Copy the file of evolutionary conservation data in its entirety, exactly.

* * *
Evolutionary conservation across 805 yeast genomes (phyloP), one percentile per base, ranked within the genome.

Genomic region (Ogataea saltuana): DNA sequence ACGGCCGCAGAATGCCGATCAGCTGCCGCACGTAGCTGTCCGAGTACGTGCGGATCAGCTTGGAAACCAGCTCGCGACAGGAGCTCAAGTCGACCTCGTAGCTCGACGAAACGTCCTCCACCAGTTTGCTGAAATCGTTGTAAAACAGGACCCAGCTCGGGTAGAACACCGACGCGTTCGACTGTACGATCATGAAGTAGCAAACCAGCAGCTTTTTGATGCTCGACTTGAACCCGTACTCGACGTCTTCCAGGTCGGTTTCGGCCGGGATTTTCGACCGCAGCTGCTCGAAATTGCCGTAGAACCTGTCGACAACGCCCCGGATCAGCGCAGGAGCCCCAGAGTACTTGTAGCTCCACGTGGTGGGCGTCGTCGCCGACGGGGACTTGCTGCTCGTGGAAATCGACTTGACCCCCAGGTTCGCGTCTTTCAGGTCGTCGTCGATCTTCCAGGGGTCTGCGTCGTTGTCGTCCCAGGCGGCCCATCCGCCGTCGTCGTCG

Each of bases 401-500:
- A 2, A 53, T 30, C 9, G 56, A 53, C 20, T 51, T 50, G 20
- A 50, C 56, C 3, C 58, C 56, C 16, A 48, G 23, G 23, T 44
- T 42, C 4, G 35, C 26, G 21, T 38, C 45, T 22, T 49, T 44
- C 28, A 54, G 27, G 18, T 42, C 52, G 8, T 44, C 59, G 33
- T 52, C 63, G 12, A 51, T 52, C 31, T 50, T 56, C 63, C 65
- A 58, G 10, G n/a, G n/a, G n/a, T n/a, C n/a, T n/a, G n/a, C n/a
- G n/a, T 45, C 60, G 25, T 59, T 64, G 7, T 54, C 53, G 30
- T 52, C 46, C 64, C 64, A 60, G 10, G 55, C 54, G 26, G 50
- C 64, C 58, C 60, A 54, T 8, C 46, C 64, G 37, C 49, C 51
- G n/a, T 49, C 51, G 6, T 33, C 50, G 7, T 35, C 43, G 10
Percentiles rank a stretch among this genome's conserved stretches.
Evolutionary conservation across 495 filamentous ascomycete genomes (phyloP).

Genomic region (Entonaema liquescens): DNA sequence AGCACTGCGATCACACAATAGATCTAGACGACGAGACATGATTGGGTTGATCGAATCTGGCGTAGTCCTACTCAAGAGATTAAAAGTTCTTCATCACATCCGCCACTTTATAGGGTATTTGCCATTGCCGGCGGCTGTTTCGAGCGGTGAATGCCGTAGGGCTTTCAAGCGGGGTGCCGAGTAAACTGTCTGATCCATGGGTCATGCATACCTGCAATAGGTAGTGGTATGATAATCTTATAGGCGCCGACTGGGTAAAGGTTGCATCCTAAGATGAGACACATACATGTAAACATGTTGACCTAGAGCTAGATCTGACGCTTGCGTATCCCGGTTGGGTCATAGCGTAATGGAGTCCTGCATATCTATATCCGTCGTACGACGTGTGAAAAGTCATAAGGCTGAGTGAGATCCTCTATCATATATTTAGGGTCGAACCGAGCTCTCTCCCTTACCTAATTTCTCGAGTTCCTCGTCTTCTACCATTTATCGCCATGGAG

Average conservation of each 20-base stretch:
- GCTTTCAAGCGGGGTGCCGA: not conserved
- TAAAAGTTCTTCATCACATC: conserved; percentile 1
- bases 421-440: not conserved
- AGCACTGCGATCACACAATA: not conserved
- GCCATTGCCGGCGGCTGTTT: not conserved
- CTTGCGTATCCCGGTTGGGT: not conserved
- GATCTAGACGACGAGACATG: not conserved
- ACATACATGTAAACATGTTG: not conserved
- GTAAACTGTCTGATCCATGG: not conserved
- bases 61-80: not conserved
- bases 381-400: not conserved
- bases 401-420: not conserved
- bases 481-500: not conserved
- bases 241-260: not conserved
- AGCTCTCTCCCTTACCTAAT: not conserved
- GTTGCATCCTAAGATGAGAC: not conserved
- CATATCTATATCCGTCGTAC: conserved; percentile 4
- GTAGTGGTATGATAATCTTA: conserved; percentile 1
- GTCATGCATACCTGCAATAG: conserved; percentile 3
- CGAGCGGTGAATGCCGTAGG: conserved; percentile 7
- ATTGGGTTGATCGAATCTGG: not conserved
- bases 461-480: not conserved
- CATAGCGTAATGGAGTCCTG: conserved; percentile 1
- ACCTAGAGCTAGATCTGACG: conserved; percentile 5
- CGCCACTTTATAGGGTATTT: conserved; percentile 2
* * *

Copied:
Evolutionary conservation across 805 yeast genomes (phyloP), one percentile per base, ranked within the genome.

Genomic region (Ogataea saltuana): DNA sequence ACGGCCGCAGAATGCCGATCAGCTGCCGCACGTAGCTGTCCGAGTACGTGCGGATCAGCTTGGAAACCAGCTCGCGACAGGAGCTCAAGTCGACCTCGTAGCTCGACGAAACGTCCTCCACCAGTTTGCTGAAATCGTTGTAAAACAGGACCCAGCTCGGGTAGAACACCGACGCGTTCGACTGTACGATCATGAAGTAGCAAACCAGCAGCTTTTTGATGCTCGACTTGAACCCGTACTCGACGTCTTCCAGGTCGGTTTCGGCCGGGATTTTCGACCGCAGCTGCTCGAAATTGCCGTAGAACCTGTCGACAACGCCCCGGATCAGCGCAGGAGCCCCAGAGTACTTGTAGCTCCACGTGGTGGGCGTCGTCGCCGACGGGGACTTGCTGCTCGTGGAAATCGACTTGACCCCCAGGTTCGCGTCTTTCAGGTCGTCGTCGATCTTCCAGGGGTCTGCGTCGTTGTCGTCCCAGGCGGCCCATCCGCCGTCGTCGTCG

Each of bases 401-500:
- A 2, A 53, T 30, C 9, G 56, A 53, C 20, T 51, T 50, G 20
- A 50, C 56, C 3, C 58, C 56, C 16, A 48, G 23, G 23, T 44
- T 42, C 4, G 35, C 26, G 21, T 38, C 45, T 22, T 49, T 44
- C 28, A 54, G 27, G 18, T 42, C 52, G 8, T 44, C 59, G 33
- T 52, C 63, G 12, A 51, T 52, C 31, T 50, T 56, C 63, C 65
- A 58, G 10, G n/a, G n/a, G n/a, T n/a, C n/a, T n/a, G n/a, C n/a
- G n/a, T 45, C 60, G 25, T 59, T 64, G 7, T 54, C 53, G 30
- T 52, C 46, C 64, C 64, A 60, G 10, G 55, C 54, G 26, G 50
- C 64, C 58, C 60, A 54, T 8, C 46, C 64, G 37, C 49, C 51
- G n/a, T 49, C 51, G 6, T 33, C 50, G 7, T 35, C 43, G 10
Percentiles rank a stretch among this genome's conserved stretches.
Evolutionary conservation across 495 filamentous ascomycete genomes (phyloP).

Genomic region (Entonaema liquescens): DNA sequence AGCACTGCGATCACACAATAGATCTAGACGACGAGACATGATTGGGTTGATCGAATCTGGCGTAGTCCTACTCAAGAGATTAAAAGTTCTTCATCACATCCGCCACTTTATAGGGTATTTGCCATTGCCGGCGGCTGTTTCGAGCGGTGAATGCCGTAGGGCTTTCAAGCGGGGTGCCGAGTAAACTGTCTGATCCATGGGTCATGCATACCTGCAATAGGTAGTGGTATGATAATCTTATAGGCGCCGACTGGGTAAAGGTTGCATCCTAAGATGAGACACATACATGTAAACATGTTGACCTAGAGCTAGATCTGACGCTTGCGTATCCCGGTTGGGTCATAGCGTAATGGAGTCCTGCATATCTATATCCGTCGTACGACGTGTGAAAAGTCATAAGGCTGAGTGAGATCCTCTATCATATATTTAGGGTCGAACCGAGCTCTCTCCCTTACCTAATTTCTCGAGTTCCTCGTCTTCTACCATTTATCGCCATGGAG

Average conservation of each 20-base stretch:
- GCTTTCAAGCGGGGTGCCGA: not conserved
- TAAAAGTTCTTCATCACATC: conserved; percentile 1
- bases 421-440: not conserved
- AGCACTGCGATCACACAATA: not conserved
- GCCATTGCCGGCGGCTGTTT: not conserved
- CTTGCGTATCCCGGTTGGGT: not conserved
- GATCTAGACGACGAGACATG: not conserved
- ACATACATGTAAACATGTTG: not conserved
- GTAAACTGTCTGATCCATGG: not conserved
- bases 61-80: not conserved
- bases 381-400: not conserved
- bases 401-420: not conserved
- bases 481-500: not conserved
- bases 241-260: not conserved
- AGCTCTCTCCCTTACCTAAT: not conserved
- GTTGCATCCTAAGATGAGAC: not conserved
- CATATCTATATCCGTCGTAC: conserved; percentile 4
- GTAGTGGTATGATAATCTTA: conserved; percentile 1
- GTCATGCATACCTGCAATAG: conserved; percentile 3
- CGAGCGGTGAATGCCGTAGG: conserved; percentile 7
- ATTGGGTTGATCGAATCTGG: not conserved
- bases 461-480: not conserved
- CATAGCGTAATGGAGTCCTG: conserved; percentile 1
- ACCTAGAGCTAGATCTGACG: conserved; percentile 5
- CGCCACTTTATAGGGTATTT: conserved; percentile 2